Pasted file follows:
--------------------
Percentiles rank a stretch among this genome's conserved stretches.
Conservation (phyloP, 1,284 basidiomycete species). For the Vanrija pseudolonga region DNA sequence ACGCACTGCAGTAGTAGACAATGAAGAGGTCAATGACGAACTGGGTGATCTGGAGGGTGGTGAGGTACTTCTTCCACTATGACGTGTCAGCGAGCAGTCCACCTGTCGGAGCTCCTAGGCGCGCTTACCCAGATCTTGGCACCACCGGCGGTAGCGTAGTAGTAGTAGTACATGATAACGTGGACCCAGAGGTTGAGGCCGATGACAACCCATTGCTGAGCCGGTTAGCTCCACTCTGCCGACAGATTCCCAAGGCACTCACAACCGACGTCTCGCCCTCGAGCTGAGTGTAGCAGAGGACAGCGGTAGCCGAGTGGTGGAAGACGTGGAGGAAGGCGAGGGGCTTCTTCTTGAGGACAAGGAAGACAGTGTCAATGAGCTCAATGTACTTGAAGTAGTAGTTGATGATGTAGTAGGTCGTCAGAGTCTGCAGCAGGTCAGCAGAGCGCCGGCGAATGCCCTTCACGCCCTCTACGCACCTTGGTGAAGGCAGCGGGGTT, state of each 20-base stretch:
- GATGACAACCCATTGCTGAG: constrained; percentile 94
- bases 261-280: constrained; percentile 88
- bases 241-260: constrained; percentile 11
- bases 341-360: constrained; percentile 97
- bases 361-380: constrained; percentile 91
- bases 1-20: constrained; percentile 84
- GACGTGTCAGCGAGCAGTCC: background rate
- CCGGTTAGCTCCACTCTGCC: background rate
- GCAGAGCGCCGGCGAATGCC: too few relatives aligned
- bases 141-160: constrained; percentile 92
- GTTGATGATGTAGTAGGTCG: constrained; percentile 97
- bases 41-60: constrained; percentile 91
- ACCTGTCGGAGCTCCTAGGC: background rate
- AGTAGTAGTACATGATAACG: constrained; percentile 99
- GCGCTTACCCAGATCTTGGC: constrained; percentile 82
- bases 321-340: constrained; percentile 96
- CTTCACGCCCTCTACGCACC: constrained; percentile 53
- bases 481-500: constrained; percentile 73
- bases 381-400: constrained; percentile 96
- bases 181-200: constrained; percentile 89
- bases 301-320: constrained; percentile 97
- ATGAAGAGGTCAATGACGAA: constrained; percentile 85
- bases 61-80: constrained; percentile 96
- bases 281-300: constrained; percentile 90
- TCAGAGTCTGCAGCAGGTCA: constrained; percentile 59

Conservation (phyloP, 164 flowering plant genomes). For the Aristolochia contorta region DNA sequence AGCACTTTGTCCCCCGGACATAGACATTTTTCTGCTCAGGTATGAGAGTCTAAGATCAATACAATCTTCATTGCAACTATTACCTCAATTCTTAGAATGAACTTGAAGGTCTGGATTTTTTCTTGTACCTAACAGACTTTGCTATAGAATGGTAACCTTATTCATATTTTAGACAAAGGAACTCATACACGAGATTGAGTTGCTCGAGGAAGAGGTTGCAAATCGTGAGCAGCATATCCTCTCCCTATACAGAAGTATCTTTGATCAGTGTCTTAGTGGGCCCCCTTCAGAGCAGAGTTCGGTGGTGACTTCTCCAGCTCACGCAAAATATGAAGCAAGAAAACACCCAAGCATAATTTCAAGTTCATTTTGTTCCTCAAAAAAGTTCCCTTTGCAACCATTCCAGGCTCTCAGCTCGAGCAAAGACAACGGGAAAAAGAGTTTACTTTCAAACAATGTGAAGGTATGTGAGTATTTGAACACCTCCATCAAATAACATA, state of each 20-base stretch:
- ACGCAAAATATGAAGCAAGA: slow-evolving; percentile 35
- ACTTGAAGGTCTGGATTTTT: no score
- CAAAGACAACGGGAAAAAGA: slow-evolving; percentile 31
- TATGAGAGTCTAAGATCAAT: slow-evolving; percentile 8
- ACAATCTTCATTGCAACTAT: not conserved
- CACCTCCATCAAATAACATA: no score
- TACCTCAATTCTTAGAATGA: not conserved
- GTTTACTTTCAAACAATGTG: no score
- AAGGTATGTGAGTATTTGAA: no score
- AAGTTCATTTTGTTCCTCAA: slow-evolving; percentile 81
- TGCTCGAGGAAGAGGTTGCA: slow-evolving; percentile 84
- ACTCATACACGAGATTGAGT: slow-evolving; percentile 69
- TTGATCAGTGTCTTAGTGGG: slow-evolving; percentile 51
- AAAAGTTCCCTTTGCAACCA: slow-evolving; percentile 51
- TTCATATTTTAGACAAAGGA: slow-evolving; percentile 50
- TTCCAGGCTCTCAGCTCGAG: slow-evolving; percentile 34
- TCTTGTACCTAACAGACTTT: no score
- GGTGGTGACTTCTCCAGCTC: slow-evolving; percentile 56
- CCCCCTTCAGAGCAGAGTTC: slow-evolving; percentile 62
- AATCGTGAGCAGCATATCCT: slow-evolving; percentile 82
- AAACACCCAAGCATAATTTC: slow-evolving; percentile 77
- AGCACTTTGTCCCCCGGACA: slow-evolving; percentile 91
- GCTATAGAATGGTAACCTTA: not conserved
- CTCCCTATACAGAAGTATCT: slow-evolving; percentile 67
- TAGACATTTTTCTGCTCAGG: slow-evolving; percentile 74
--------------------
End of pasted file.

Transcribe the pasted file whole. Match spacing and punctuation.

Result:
Percentiles rank a stretch among this genome's conserved stretches.
Conservation (phyloP, 1,284 basidiomycete species). For the Vanrija pseudolonga region DNA sequence ACGCACTGCAGTAGTAGACAATGAAGAGGTCAATGACGAACTGGGTGATCTGGAGGGTGGTGAGGTACTTCTTCCACTATGACGTGTCAGCGAGCAGTCCACCTGTCGGAGCTCCTAGGCGCGCTTACCCAGATCTTGGCACCACCGGCGGTAGCGTAGTAGTAGTAGTACATGATAACGTGGACCCAGAGGTTGAGGCCGATGACAACCCATTGCTGAGCCGGTTAGCTCCACTCTGCCGACAGATTCCCAAGGCACTCACAACCGACGTCTCGCCCTCGAGCTGAGTGTAGCAGAGGACAGCGGTAGCCGAGTGGTGGAAGACGTGGAGGAAGGCGAGGGGCTTCTTCTTGAGGACAAGGAAGACAGTGTCAATGAGCTCAATGTACTTGAAGTAGTAGTTGATGATGTAGTAGGTCGTCAGAGTCTGCAGCAGGTCAGCAGAGCGCCGGCGAATGCCCTTCACGCCCTCTACGCACCTTGGTGAAGGCAGCGGGGTT, state of each 20-base stretch:
- GATGACAACCCATTGCTGAG: constrained; percentile 94
- bases 261-280: constrained; percentile 88
- bases 241-260: constrained; percentile 11
- bases 341-360: constrained; percentile 97
- bases 361-380: constrained; percentile 91
- bases 1-20: constrained; percentile 84
- GACGTGTCAGCGAGCAGTCC: background rate
- CCGGTTAGCTCCACTCTGCC: background rate
- GCAGAGCGCCGGCGAATGCC: too few relatives aligned
- bases 141-160: constrained; percentile 92
- GTTGATGATGTAGTAGGTCG: constrained; percentile 97
- bases 41-60: constrained; percentile 91
- ACCTGTCGGAGCTCCTAGGC: background rate
- AGTAGTAGTACATGATAACG: constrained; percentile 99
- GCGCTTACCCAGATCTTGGC: constrained; percentile 82
- bases 321-340: constrained; percentile 96
- CTTCACGCCCTCTACGCACC: constrained; percentile 53
- bases 481-500: constrained; percentile 73
- bases 381-400: constrained; percentile 96
- bases 181-200: constrained; percentile 89
- bases 301-320: constrained; percentile 97
- ATGAAGAGGTCAATGACGAA: constrained; percentile 85
- bases 61-80: constrained; percentile 96
- bases 281-300: constrained; percentile 90
- TCAGAGTCTGCAGCAGGTCA: constrained; percentile 59

Conservation (phyloP, 164 flowering plant genomes). For the Aristolochia contorta region DNA sequence AGCACTTTGTCCCCCGGACATAGACATTTTTCTGCTCAGGTATGAGAGTCTAAGATCAATACAATCTTCATTGCAACTATTACCTCAATTCTTAGAATGAACTTGAAGGTCTGGATTTTTTCTTGTACCTAACAGACTTTGCTATAGAATGGTAACCTTATTCATATTTTAGACAAAGGAACTCATACACGAGATTGAGTTGCTCGAGGAAGAGGTTGCAAATCGTGAGCAGCATATCCTCTCCCTATACAGAAGTATCTTTGATCAGTGTCTTAGTGGGCCCCCTTCAGAGCAGAGTTCGGTGGTGACTTCTCCAGCTCACGCAAAATATGAAGCAAGAAAACACCCAAGCATAATTTCAAGTTCATTTTGTTCCTCAAAAAAGTTCCCTTTGCAACCATTCCAGGCTCTCAGCTCGAGCAAAGACAACGGGAAAAAGAGTTTACTTTCAAACAATGTGAAGGTATGTGAGTATTTGAACACCTCCATCAAATAACATA, state of each 20-base stretch:
- ACGCAAAATATGAAGCAAGA: slow-evolving; percentile 35
- ACTTGAAGGTCTGGATTTTT: no score
- CAAAGACAACGGGAAAAAGA: slow-evolving; percentile 31
- TATGAGAGTCTAAGATCAAT: slow-evolving; percentile 8
- ACAATCTTCATTGCAACTAT: not conserved
- CACCTCCATCAAATAACATA: no score
- TACCTCAATTCTTAGAATGA: not conserved
- GTTTACTTTCAAACAATGTG: no score
- AAGGTATGTGAGTATTTGAA: no score
- AAGTTCATTTTGTTCCTCAA: slow-evolving; percentile 81
- TGCTCGAGGAAGAGGTTGCA: slow-evolving; percentile 84
- ACTCATACACGAGATTGAGT: slow-evolving; percentile 69
- TTGATCAGTGTCTTAGTGGG: slow-evolving; percentile 51
- AAAAGTTCCCTTTGCAACCA: slow-evolving; percentile 51
- TTCATATTTTAGACAAAGGA: slow-evolving; percentile 50
- TTCCAGGCTCTCAGCTCGAG: slow-evolving; percentile 34
- TCTTGTACCTAACAGACTTT: no score
- GGTGGTGACTTCTCCAGCTC: slow-evolving; percentile 56
- CCCCCTTCAGAGCAGAGTTC: slow-evolving; percentile 62
- AATCGTGAGCAGCATATCCT: slow-evolving; percentile 82
- AAACACCCAAGCATAATTTC: slow-evolving; percentile 77
- AGCACTTTGTCCCCCGGACA: slow-evolving; percentile 91
- GCTATAGAATGGTAACCTTA: not conserved
- CTCCCTATACAGAAGTATCT: slow-evolving; percentile 67
- TAGACATTTTTCTGCTCAGG: slow-evolving; percentile 74